The Whitney to present Rachel Harrison’s first full-scale survey

Rachel Harrison

Rachel Harrison, Alexander the Great, 2007. Wood, chicken wire, polystyrene, cement, acrylic, mannequin, Jeff Gordon waste basket, plastic Abraham Lincoln mask, sunglasses, fabric, necklace, and two unidentified items, 87 x 91 x 40 inches (221 x 231.1 x 101.6 cm). The Museum of Modern Art, New York; Committee on Painting and Sculpture Funds, 2007; courtesy the artist and Greene Naftali, New York. Photograph by Jean Vong

NEW YORK – Since the early 1990s, Rachel Harrison (b. 1966) has combined pop-cultural, political, and art-historical references in her work, creating a distinctive visual language that is multi-layered and full of mordant wit. Rachel Harrison Life Hack is the first full-scale survey to track the development of Harrison’s career over the past 25 years, assembling approximately one hundred works, including sculptures, photographs, drawings, and installations, ranging in date from 1991 to the present.
Harrison’s complex works incorporate everything from consumer goods to cement, with objects both made and found. Cans of olives, remote controls, NASCAR paraphernalia, and a restaurant meal appear in configurations that open up simultaneous and unexpected layers of meaning. In her practice, Harrison brings together the breadth of art history, the impurities of politics, and the artifacts of pop and celebrity culture, conjuring unexpected, wryly humorous combinations and atmospheres that suggest allegories of the contemporary United States. A remarkable cast of characters appear in her work, ranging from Amy Winehouse to Abraham Lincoln, Mel Gibson to Marcel Duchamp, David Bowie to Angela Merkel, Hannah Wilke to Buckethead, and Bo Derek to Al Gore.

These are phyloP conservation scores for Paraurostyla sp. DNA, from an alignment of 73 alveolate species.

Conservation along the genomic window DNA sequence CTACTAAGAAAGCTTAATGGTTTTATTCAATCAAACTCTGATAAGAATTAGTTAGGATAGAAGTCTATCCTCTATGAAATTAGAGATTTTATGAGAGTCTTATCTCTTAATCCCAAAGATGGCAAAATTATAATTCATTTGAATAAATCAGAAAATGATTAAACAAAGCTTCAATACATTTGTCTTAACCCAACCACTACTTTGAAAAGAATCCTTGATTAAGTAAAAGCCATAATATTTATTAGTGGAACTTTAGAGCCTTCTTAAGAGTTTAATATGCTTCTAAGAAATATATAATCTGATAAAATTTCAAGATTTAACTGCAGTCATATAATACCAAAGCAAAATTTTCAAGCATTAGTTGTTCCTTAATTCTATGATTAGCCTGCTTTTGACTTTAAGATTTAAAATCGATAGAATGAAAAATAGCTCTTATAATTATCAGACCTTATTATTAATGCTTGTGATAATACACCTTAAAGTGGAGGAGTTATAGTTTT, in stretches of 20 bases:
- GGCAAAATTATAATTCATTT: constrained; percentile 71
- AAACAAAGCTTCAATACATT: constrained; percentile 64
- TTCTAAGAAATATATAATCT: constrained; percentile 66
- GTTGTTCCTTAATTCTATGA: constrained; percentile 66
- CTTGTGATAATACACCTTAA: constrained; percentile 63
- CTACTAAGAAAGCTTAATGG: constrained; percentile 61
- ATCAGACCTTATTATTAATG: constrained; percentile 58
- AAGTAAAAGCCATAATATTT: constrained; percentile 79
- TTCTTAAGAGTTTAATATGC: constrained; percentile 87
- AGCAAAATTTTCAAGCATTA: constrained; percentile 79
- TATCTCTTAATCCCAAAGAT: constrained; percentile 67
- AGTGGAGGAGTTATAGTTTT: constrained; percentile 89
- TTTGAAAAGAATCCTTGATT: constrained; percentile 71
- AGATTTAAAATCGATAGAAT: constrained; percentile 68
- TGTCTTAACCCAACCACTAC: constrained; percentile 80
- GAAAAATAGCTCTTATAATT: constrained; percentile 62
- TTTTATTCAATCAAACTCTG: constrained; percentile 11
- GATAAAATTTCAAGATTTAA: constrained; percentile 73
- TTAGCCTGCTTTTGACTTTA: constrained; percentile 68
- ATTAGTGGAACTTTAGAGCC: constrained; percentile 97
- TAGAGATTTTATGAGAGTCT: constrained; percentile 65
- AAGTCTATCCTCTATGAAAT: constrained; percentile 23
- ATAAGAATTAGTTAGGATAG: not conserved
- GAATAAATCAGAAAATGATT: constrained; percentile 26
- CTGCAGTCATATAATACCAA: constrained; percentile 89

The exhibition, organized by Elisabeth Sussman and David Joselit, with Kelly Long, will fill the Museum’s fifth-floor galleries through January 12, 2020.

Scott Rothkopf, Senior Deputy Director and Nancy and Steve Crown Family Chief Curator, remarked: “Although Life Hack gathers together the most significant examples of Harrison’s art from across her career, she has brilliantly approached the exhibition itself almost as an entirely new work of art. Visitors will be immersed in a sequence of dramatic sculptural environments that unfold across the Whitney’s sprawling clear-span gallery, which was designed to inspire precisely such bold experimentation.”

As Sussman writes in her catalogue essay (entitled “Rachel Harrison: Two or Three Things I Know About Her” after a film by Jean-Luc Godard), “From the beginning, Harrison was omnivorous. Working on the principle that art should include everything, she made things and environments, she found stuff and collected it. Nor did she limit herself to a specific medium.” Sussman further comments: “Harrison’s importance lies in that she has absorbed commodity and media culture into a paradigm of object making. She has consistently kept at the task of making meaning out of modern-day life for thirty years, and her contribution to contemporary art is singular.”

Co-curator Joselit noted, “Drawing on past sculptural practice, from a wide and seemingly contradictory range of precedents including Michael Asher, Mike Kelley, Adrian Piper, and Fred Sandback, Harrison de-familiarizes museum space and exhibition practices. By playing with the idea of pedestal and wall and often exploiting the ad hoc qualities of assemblage, she undermines the sense that a work or an installation is ever finished by calling attention to how it is framed.”

The installation is loosely chronological, beginning with a gallery devoted to works from the 1990s, then moving into more thematic and atmospheric spaces punctuated by smaller galleries devoted to specific bodies of work (a selection of Harrison’s Amy Winehouse drawings, for example). Two large galleries in the exhibition engage with the idea of civic space and monumentality, providing complex, evocative environments for Harrison’s work that are further activated by the presence of viewers.

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